Roadside Chat with Jeanné Clark, SDOT Creative Services Manager

Transportation has long been at the heart of Jeanné’s career. Prior to SDOT, she worked with WSDOT on the SR 520 Floating Bridge and the Alaskan Way Viaduct. When Jeanné first came to SDOT in 2017, her job was to help shape and improve our social mediablog, and web presence. She helped form a creative services team for the department and now manages a team of four (really cool) people.

Creative Services Team meeting over Microsoft Teams as they work from home. Pictured upper left to right: Niki Seligman, Creative Intern and Sara Davis, Creative Content (blogger) Strategist. Pictured lower left to right: Salma Siddick, Sr. Creative Specialist (social media), and Jeanne Clark. Not pictured, Mayumi Thompson, Sr. Creative Graphic Designer

Now, Jeanné carries out essential communications during the pandemic.

Pre-COVID, her commute was the SDOT dream – taking the bus in to work and walking home, living the multimodal life. These days, she wanders over to her sunroom.

This month, we’re highlighting SDOT employees who identify as Asian Pacific American (APA). 

Pictured left to right: Jeanné’s grandma YonJu, her dad Stanley, her mom Eudora (she calls ‘Oma’, mommy in Korean), and grandma Kyong

Jeanné’s parents immigrated to the US from Korea.

Both her parents are of Scandinavian and Asian decent. Her dad is half Norwegian and half Korean and her mom is half Danish and half Korean. Her parents were born during the Korean War and experienced public discrimination and cruelty during the 1950s and 1960s for being mixed race. 

“I often think my family’s stories would make for a great film. Maybe it’d be a part two of The Joy Luck Club story or something. There’s been heaps of hardship but also heaps of love and hope.”

She has watched her world shift dramatically with the coronavirus in Seattle.

A mom to an elementary-aged son who has been thrown into remote learning and removed from friends, Jeanné has had to do the juggling act that many across America now find themselves doing – being a mom, a teacher, and a coworker, all at once. She’s also the closest to her mom Eudora (67), and grandma Kyong (90) and doing what she can to care for them at a distance, including helping her mom who has limited English, apply for unemployment.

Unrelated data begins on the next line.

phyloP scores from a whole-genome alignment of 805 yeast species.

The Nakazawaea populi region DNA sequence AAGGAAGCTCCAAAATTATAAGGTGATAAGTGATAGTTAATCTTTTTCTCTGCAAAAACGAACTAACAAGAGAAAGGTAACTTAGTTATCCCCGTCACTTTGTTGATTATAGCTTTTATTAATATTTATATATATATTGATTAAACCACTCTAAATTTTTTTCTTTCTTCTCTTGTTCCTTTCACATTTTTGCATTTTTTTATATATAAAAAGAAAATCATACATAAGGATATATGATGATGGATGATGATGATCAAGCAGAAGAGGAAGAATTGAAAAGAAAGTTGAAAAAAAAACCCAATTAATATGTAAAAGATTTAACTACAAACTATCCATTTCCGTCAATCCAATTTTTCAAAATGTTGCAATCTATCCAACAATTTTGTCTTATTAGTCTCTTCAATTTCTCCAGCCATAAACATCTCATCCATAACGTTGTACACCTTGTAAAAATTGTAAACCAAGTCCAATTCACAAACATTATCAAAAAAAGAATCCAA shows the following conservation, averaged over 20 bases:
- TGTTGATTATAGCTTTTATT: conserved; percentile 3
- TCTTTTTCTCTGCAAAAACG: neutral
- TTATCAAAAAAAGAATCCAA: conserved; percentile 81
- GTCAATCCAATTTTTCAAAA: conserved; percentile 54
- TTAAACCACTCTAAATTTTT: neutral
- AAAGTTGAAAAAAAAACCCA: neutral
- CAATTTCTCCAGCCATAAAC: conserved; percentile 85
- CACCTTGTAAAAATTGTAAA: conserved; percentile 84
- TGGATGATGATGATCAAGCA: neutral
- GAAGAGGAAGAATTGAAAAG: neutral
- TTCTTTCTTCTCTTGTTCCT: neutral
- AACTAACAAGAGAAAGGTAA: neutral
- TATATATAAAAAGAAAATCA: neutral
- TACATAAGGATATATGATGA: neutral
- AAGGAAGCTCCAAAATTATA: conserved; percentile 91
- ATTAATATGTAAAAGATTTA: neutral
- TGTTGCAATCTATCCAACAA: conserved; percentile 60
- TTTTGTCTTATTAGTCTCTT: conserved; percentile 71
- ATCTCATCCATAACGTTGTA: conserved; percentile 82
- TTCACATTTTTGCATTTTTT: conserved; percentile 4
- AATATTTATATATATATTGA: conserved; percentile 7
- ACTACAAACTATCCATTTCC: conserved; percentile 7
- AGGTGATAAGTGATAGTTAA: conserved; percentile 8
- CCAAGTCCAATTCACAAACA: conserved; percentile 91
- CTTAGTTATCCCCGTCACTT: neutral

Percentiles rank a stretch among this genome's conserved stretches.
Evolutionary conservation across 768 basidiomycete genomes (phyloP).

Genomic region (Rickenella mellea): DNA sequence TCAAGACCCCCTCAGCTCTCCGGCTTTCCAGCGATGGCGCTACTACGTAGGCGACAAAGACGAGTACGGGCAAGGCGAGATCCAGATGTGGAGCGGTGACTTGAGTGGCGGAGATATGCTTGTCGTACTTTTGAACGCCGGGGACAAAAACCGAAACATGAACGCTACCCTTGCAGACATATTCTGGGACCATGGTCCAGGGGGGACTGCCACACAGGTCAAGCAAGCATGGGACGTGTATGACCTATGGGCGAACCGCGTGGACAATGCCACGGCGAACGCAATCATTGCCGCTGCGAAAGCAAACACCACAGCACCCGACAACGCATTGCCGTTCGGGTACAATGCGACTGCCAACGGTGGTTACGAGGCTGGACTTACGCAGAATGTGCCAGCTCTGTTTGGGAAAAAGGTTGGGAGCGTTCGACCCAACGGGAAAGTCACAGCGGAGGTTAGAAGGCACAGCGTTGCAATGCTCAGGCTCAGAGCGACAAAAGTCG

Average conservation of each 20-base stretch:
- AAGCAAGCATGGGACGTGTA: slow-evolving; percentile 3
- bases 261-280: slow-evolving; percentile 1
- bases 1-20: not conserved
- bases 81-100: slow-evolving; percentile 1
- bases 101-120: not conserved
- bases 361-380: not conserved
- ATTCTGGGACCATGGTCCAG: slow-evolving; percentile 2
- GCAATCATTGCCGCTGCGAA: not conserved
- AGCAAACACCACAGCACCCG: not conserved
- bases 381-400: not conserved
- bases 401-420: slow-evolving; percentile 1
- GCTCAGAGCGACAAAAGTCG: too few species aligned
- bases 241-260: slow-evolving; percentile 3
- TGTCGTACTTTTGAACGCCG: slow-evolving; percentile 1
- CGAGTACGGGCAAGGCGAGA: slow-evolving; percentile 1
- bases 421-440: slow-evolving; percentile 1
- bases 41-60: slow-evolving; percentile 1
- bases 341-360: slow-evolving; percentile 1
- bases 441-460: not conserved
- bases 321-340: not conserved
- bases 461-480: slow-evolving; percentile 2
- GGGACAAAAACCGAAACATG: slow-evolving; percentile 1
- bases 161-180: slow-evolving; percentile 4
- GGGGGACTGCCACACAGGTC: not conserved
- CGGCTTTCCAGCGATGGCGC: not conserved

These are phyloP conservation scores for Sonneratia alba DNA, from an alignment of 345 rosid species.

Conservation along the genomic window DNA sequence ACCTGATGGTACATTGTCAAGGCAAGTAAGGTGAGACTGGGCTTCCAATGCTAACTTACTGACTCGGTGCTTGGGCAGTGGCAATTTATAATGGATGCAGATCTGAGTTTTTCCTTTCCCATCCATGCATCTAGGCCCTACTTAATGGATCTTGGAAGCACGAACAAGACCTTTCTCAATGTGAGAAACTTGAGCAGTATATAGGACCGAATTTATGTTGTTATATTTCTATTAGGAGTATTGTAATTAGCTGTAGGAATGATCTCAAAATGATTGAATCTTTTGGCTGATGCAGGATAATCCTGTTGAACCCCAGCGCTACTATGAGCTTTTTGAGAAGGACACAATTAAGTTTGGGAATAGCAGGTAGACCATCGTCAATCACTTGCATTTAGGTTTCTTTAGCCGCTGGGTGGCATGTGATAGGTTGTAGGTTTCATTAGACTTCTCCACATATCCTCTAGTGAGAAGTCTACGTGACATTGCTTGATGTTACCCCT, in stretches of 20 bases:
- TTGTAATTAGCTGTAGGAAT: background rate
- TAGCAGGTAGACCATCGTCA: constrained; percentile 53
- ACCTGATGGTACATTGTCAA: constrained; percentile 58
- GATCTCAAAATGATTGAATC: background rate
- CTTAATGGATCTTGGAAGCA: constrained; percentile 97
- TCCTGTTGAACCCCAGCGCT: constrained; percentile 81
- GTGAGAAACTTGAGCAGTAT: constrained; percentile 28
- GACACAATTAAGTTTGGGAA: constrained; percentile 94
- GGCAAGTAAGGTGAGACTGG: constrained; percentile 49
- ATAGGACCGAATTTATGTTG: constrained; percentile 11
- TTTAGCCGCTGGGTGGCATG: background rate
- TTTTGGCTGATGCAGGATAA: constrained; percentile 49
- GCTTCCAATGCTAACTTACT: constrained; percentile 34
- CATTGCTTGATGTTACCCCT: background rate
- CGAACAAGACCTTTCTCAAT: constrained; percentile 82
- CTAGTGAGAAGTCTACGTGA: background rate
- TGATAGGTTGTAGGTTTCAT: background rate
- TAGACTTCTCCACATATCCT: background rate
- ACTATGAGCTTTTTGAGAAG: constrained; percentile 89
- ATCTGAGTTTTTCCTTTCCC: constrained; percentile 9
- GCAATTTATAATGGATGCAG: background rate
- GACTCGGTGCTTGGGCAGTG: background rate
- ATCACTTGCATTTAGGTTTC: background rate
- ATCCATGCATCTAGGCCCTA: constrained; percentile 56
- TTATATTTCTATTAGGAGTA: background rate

“The heart desires to be at my best for work, but also give my best to my 8-year-old son who needs his mom during one of the toughest seasons of our lives.”

Moments of work and home life that have blended together in awkward fashions have been going viral on the internet (see a golden retriever joining his owner’s live weather update) – Jeanné can relate. During a video conferencing call, her son accidentally called 911 and ran over in distress. In super-mom fashion, she calmed him down, assured the operator over the phone that everyone was okay, and seamlessly carried on running the meeting. 

Jeanné’s son, Abram, with his home-school setup

It hasn’t been easy, but there have been good moments too: looking up from her video calls to see her son learning measurements right across the table, listening to the Into the Spider-verse soundtrack while cooking gourmet meals, and taking advantage of the Stay Healthy Street right outside her door.  

Yep, that’s right – her family live along the Central District Stay Healthy Street, which is a pretty convenient place for someone in charge of communications to be. 

“When I’m not jogging on it, I’m the weird lady in the CD taking pics of everyone using it so we can have visuals for communications.”

For Jeanné, the Stay Healthy Street in the Central District brings personal significance.

As a community member, she advocated for her Central District street to become a Neighborhood Greenway years back. She also created the Facebook group, Central District Moms, in 2013 to connect families in the neighborhood. 

During the COVID-19 epidemic, the page has created a virtual space for families to support one another from schooling tips and resources.

This included physical-distancing neighborhood ‘bear hunts’ where the little ones can go for a scavenger hunt activity to find stuffed a teddy bear in neighborhood windows.

Jeanné and her family riding bikes on the Central District Stay Healthy Street.

So while Jeanné’s world has shifted, and her duties in carrying out essential communications related to the pandemic have brought on new responsibilities, she is a master at creating community and connection, something that is important now more than ever. 

When things start to settle, Jeanné is looking forward to seeing her oma, grandma, sisters, and closest friends, hit up the local Goodwill, and rebook her vacations (hello, Park City!).

Thanks for all you do here at the city Jeanné, we’re glad you’re on a mission with us.   

For the first blog in this series, see our feature on Dongho Chang, City Traffic Engineer.